Monday, April 4, 2016

Thoughts on the Nikon 200-500 f/5.6 Lens

Since shortly before Christmas, I have been photographing with the new Nikon AF-S Nikkor 200-500 f/5.6E ED VR lens. I have been happy shooting with my old 300mm f/4 with teleconverters for the past few years but found the new lens too irresistible to not at least try out. I am not a professional photographer or reviewer but will give my thoughts on this lens after using it almost exclusively for wildlife photography the past three plus months.

For a little back history, I have tried two different copies of the Tamron 150-600 lens and came away overall unimpressed. My main beef with this lens is the random loss of autofocus that comes and goes without rhyme or reason. To regain  autofocus one must temporarily disconnect and then reconnect the lens. That was unacceptable to me. In addition to that, the lens at 600mm was fairly soft and needed to be stopped down to at least f/8 to get usable results. The low light results from the lens were not the greatest and even decent shots in decent light seemed as if you were shooting through an extra pane of glass.

The experience with the Tamron left me with no desire to try the new Nikon lens when it first came out and the samples on photo sharing sites didn't really impress me either. Still, a few respected reviewers had high praises for the lens which left some intrigue in the back of my mind. Eventually I gave in and my copy arrived the week before Christmas. My first overall impression was that the build quality was better than I was expecting for a consumer super zoom. The lens is mostly plastic but it has a very solid feel to it, the zoom ring seems to have just the right amount of resistance and does not feel stiff or too loose. The VR and MF/AF switches are solid and would not be easily moved by accident. The lens is big, and fairly heavy, much more so than my 300 f/4.

Nikon D610 + 200-500 f/5.6 @ 500mm, ISO 3600, 1/400, f/5.6
 
The autofocus on the new lens is not quite as fast as my 300 f/4, with or without teleconverters, but it is not far off. It seems smoother and less 'chattery' when in continuous focus mode. There also seems to be less hunting for focus. Even with the 1.4 TC II attached, there was not a real noticeable drop in AF performance, though it then becomes and f/8 lens.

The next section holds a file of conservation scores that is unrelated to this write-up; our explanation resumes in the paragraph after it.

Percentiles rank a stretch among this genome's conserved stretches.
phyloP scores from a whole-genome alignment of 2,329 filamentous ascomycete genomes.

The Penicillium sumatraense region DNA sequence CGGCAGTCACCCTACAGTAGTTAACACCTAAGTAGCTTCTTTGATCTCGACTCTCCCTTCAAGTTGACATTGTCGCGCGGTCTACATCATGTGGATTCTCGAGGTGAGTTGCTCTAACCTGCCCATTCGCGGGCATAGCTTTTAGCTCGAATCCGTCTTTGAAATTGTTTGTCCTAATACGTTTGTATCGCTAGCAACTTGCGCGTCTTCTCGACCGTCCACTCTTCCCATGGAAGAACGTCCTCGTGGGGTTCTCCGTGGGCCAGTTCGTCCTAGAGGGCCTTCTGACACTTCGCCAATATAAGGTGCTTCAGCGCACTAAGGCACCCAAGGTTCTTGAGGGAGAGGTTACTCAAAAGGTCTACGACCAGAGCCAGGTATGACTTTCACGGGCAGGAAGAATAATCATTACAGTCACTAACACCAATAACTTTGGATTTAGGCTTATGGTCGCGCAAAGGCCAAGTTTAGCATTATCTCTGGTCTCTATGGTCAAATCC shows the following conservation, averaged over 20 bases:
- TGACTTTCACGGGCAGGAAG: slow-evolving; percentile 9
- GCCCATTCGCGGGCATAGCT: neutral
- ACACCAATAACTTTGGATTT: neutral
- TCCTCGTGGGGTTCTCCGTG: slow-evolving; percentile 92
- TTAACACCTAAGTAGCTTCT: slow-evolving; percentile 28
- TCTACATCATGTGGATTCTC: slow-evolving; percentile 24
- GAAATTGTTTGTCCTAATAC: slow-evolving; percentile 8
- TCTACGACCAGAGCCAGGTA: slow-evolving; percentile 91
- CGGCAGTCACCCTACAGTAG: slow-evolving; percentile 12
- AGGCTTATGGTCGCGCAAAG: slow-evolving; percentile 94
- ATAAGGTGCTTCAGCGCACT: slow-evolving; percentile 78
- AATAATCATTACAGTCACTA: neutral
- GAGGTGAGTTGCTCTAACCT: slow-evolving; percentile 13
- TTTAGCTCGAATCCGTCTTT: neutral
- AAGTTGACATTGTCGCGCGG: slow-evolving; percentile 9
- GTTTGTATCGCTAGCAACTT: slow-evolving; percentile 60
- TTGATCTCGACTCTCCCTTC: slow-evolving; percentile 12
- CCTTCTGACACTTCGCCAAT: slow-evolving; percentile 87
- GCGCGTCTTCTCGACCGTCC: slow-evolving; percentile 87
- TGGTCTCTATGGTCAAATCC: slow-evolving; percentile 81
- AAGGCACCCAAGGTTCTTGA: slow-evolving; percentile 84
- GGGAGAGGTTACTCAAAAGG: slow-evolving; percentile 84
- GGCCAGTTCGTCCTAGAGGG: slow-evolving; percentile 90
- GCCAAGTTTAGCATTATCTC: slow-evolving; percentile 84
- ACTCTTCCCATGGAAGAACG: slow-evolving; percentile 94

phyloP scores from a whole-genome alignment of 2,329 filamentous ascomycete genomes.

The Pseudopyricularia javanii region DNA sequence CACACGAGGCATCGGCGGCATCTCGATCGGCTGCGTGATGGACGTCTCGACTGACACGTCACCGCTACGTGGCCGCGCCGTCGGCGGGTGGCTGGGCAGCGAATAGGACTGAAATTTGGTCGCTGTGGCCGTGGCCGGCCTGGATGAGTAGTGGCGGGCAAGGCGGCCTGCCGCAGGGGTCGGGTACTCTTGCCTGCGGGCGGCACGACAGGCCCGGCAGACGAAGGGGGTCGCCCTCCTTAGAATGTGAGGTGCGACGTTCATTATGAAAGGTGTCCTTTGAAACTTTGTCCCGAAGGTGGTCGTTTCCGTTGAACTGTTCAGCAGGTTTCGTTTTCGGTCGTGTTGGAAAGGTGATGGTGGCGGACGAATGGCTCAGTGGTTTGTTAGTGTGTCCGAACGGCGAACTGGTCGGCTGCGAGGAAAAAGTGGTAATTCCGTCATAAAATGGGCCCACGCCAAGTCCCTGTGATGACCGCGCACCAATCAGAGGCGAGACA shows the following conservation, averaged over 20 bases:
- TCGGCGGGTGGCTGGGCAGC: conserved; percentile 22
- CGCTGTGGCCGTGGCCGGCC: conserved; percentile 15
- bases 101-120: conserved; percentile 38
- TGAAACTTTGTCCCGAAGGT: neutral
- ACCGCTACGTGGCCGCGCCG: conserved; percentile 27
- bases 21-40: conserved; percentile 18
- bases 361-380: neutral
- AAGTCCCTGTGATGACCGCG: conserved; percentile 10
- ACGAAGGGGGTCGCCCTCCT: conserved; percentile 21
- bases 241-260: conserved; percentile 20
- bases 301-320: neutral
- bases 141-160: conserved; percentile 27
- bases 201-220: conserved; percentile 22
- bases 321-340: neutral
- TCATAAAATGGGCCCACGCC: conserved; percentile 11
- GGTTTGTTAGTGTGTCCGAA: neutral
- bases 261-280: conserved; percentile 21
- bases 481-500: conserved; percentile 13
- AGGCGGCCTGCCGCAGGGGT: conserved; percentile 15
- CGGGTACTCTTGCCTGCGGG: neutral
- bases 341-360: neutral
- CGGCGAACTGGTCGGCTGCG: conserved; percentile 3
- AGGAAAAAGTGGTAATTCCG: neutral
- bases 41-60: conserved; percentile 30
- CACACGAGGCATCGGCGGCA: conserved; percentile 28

Nikon D610 + 200-500 f/5.6 @ 650mm (1.4TCII), ISO 1250, 1/500, f/9

The VR (Nikon speak for image stabilization) on this lens is nothing short of incredible and is the best by far on any lens I have shot with to date. Even with the 1.4 TC II attached, giving 700mm of reach, it is fairly easy to get sharp results with shutter speeds of 1/250 or below...handheld. With the bare lens at 500mm I have got tack sharp results with shutter speeds as low as 1/40 handheld. Your mileage may vary based on technique and steadiness.

Nikon D610 + 200-500 f/5.6 @ 500mm, ISO 500, 1/500, f/5.6

Image quality...to be blunt, considering that this is a consumer super zoom, I am blown away. This lens is sharp wide open at every focal length. With the 1.4 TC attached, which makes the lens an f/8 lens, it is a bit soft wide open but sharpens up nicely by simply stopping down to f/9. In fact, at f/9 and 700mm this lens is better than the Tamron lenses I tried. The colors, contrast, sharpness, and clarity of this lens are excellent for what it is. Compared to my 300 f/4 I would say that there is a small micro-contrast penalty but it is very small. The zoom is sharper than my prime at 500mm when using the 1.7 TC on the prime. At 300mm and 420mm the zoom is very close in image quality, very close.  The bokeh of the zoom lens is very nice. I slightly prefer the bokeh of the prime but there is not a big difference.

Nikon D610 + 200-500 f/5.6 @ 280mm (1.4 TC II), ISO 500, 1/1000, f/9

These are just some of my general thoughts on the lens, it is late and I'm not going to go into too much detail. At this point, to me, this lens offers more than my 300 f/4 in terms of versatility and being ready for just about any situation that will be encountered. Even at 300mm with the prime, there have been times when it has been too much lens, even on full frame. The older I get the more I try to keep it simple. The thought of not swapping out teleconverters is appealing. The kicker in all of this is that there is barely any penalty, if any, in terms of image quality. There is still a difference in rendering between a prime and a zoom, with this comparison it is there but I am hard pressed to pinpoint what the difference is. To me, the photos from the prime have more of a film look to them, I guess...

In the end I really only need and want one wildlife lens and at this point I have yet to come to a decision. It is turning out to be harder than I thought it was going to be. 700mm on full frame with very good image quality is very addicting, at times you get so caught up in that kind of reach that you can forget just how good the bare lens is. I guess that's a good problem to have. If you would like to see these and more of my images with this lens in a bit larger size they can be found here.

This is not the review I had planned on but it was now or never. I'll check this post in a day or so to see if it was put together coherently enough, again, it is late.


1 comment:

  1. Those photos look pretty darn good. Of course, a computer screen isn't a good way to tell the quality of a picture -- but, if you're like I am, that's how you look at 99% of your photos 99% of the time.

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